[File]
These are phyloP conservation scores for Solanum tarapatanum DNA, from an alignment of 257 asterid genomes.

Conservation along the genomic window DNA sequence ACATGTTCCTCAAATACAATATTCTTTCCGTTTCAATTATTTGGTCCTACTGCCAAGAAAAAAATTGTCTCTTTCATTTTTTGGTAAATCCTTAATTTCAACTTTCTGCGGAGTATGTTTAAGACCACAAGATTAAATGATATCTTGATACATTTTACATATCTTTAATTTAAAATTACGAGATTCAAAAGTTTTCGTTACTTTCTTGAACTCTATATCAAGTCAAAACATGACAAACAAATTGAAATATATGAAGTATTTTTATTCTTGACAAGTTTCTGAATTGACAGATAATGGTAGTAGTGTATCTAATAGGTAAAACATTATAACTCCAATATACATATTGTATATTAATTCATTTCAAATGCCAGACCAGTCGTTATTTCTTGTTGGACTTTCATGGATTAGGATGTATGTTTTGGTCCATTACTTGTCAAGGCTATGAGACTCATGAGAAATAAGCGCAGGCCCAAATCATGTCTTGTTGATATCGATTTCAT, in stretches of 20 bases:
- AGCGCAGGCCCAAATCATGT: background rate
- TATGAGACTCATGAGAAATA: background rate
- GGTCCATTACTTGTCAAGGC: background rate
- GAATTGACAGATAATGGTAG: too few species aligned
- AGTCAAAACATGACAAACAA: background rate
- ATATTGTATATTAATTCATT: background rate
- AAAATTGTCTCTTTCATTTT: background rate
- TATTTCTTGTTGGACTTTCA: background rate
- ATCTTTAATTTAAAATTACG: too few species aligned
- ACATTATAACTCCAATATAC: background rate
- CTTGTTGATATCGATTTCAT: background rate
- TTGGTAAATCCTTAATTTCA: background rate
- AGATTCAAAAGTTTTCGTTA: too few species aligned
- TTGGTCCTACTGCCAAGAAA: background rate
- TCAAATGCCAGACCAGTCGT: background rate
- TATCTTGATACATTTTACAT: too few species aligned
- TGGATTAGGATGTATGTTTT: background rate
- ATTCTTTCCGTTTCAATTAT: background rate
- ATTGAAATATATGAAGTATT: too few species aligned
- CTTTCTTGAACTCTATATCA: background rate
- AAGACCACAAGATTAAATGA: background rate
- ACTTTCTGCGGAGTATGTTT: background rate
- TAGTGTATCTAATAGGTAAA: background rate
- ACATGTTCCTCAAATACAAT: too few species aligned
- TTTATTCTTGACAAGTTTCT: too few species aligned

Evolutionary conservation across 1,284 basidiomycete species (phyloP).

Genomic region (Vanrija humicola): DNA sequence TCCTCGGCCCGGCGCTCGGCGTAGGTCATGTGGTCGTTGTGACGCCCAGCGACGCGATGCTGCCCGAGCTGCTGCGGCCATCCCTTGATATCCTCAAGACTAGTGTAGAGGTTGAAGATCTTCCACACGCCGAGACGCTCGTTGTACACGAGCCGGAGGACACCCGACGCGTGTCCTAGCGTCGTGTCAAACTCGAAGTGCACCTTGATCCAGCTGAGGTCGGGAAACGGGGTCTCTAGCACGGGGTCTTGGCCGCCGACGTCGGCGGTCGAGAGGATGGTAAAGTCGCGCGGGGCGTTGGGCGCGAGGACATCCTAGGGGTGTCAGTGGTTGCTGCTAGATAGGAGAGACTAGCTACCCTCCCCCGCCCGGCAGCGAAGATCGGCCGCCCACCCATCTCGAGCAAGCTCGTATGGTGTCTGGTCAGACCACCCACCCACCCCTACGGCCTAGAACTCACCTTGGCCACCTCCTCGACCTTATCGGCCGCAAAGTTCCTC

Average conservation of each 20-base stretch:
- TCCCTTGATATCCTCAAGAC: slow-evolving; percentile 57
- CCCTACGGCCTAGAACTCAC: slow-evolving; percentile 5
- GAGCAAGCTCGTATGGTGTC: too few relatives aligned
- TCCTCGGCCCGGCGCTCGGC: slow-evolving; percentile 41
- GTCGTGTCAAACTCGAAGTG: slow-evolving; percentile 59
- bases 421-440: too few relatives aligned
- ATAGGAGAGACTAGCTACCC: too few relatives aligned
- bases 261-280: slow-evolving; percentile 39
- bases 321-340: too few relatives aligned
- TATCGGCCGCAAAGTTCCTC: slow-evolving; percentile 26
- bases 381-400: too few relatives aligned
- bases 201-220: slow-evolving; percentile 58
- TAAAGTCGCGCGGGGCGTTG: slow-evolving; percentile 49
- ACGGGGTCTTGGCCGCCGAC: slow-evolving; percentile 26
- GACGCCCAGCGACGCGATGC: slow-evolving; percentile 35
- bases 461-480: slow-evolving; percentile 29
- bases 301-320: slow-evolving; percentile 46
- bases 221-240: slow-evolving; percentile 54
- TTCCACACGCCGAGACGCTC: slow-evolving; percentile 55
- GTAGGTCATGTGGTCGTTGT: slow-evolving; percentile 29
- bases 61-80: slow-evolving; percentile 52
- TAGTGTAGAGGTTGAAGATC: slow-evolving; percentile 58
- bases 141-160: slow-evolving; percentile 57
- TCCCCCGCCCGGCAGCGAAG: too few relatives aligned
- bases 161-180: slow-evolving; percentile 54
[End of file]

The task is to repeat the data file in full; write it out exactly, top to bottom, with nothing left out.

These are phyloP conservation scores for Solanum tarapatanum DNA, from an alignment of 257 asterid genomes.

Conservation along the genomic window DNA sequence ACATGTTCCTCAAATACAATATTCTTTCCGTTTCAATTATTTGGTCCTACTGCCAAGAAAAAAATTGTCTCTTTCATTTTTTGGTAAATCCTTAATTTCAACTTTCTGCGGAGTATGTTTAAGACCACAAGATTAAATGATATCTTGATACATTTTACATATCTTTAATTTAAAATTACGAGATTCAAAAGTTTTCGTTACTTTCTTGAACTCTATATCAAGTCAAAACATGACAAACAAATTGAAATATATGAAGTATTTTTATTCTTGACAAGTTTCTGAATTGACAGATAATGGTAGTAGTGTATCTAATAGGTAAAACATTATAACTCCAATATACATATTGTATATTAATTCATTTCAAATGCCAGACCAGTCGTTATTTCTTGTTGGACTTTCATGGATTAGGATGTATGTTTTGGTCCATTACTTGTCAAGGCTATGAGACTCATGAGAAATAAGCGCAGGCCCAAATCATGTCTTGTTGATATCGATTTCAT, in stretches of 20 bases:
- AGCGCAGGCCCAAATCATGT: background rate
- TATGAGACTCATGAGAAATA: background rate
- GGTCCATTACTTGTCAAGGC: background rate
- GAATTGACAGATAATGGTAG: too few species aligned
- AGTCAAAACATGACAAACAA: background rate
- ATATTGTATATTAATTCATT: background rate
- AAAATTGTCTCTTTCATTTT: background rate
- TATTTCTTGTTGGACTTTCA: background rate
- ATCTTTAATTTAAAATTACG: too few species aligned
- ACATTATAACTCCAATATAC: background rate
- CTTGTTGATATCGATTTCAT: background rate
- TTGGTAAATCCTTAATTTCA: background rate
- AGATTCAAAAGTTTTCGTTA: too few species aligned
- TTGGTCCTACTGCCAAGAAA: background rate
- TCAAATGCCAGACCAGTCGT: background rate
- TATCTTGATACATTTTACAT: too few species aligned
- TGGATTAGGATGTATGTTTT: background rate
- ATTCTTTCCGTTTCAATTAT: background rate
- ATTGAAATATATGAAGTATT: too few species aligned
- CTTTCTTGAACTCTATATCA: background rate
- AAGACCACAAGATTAAATGA: background rate
- ACTTTCTGCGGAGTATGTTT: background rate
- TAGTGTATCTAATAGGTAAA: background rate
- ACATGTTCCTCAAATACAAT: too few species aligned
- TTTATTCTTGACAAGTTTCT: too few species aligned

Evolutionary conservation across 1,284 basidiomycete species (phyloP).

Genomic region (Vanrija humicola): DNA sequence TCCTCGGCCCGGCGCTCGGCGTAGGTCATGTGGTCGTTGTGACGCCCAGCGACGCGATGCTGCCCGAGCTGCTGCGGCCATCCCTTGATATCCTCAAGACTAGTGTAGAGGTTGAAGATCTTCCACACGCCGAGACGCTCGTTGTACACGAGCCGGAGGACACCCGACGCGTGTCCTAGCGTCGTGTCAAACTCGAAGTGCACCTTGATCCAGCTGAGGTCGGGAAACGGGGTCTCTAGCACGGGGTCTTGGCCGCCGACGTCGGCGGTCGAGAGGATGGTAAAGTCGCGCGGGGCGTTGGGCGCGAGGACATCCTAGGGGTGTCAGTGGTTGCTGCTAGATAGGAGAGACTAGCTACCCTCCCCCGCCCGGCAGCGAAGATCGGCCGCCCACCCATCTCGAGCAAGCTCGTATGGTGTCTGGTCAGACCACCCACCCACCCCTACGGCCTAGAACTCACCTTGGCCACCTCCTCGACCTTATCGGCCGCAAAGTTCCTC

Average conservation of each 20-base stretch:
- TCCCTTGATATCCTCAAGAC: slow-evolving; percentile 57
- CCCTACGGCCTAGAACTCAC: slow-evolving; percentile 5
- GAGCAAGCTCGTATGGTGTC: too few relatives aligned
- TCCTCGGCCCGGCGCTCGGC: slow-evolving; percentile 41
- GTCGTGTCAAACTCGAAGTG: slow-evolving; percentile 59
- bases 421-440: too few relatives aligned
- ATAGGAGAGACTAGCTACCC: too few relatives aligned
- bases 261-280: slow-evolving; percentile 39
- bases 321-340: too few relatives aligned
- TATCGGCCGCAAAGTTCCTC: slow-evolving; percentile 26
- bases 381-400: too few relatives aligned
- bases 201-220: slow-evolving; percentile 58
- TAAAGTCGCGCGGGGCGTTG: slow-evolving; percentile 49
- ACGGGGTCTTGGCCGCCGAC: slow-evolving; percentile 26
- GACGCCCAGCGACGCGATGC: slow-evolving; percentile 35
- bases 461-480: slow-evolving; percentile 29
- bases 301-320: slow-evolving; percentile 46
- bases 221-240: slow-evolving; percentile 54
- TTCCACACGCCGAGACGCTC: slow-evolving; percentile 55
- GTAGGTCATGTGGTCGTTGT: slow-evolving; percentile 29
- bases 61-80: slow-evolving; percentile 52
- TAGTGTAGAGGTTGAAGATC: slow-evolving; percentile 58
- bases 141-160: slow-evolving; percentile 57
- TCCCCCGCCCGGCAGCGAAG: too few relatives aligned
- bases 161-180: slow-evolving; percentile 54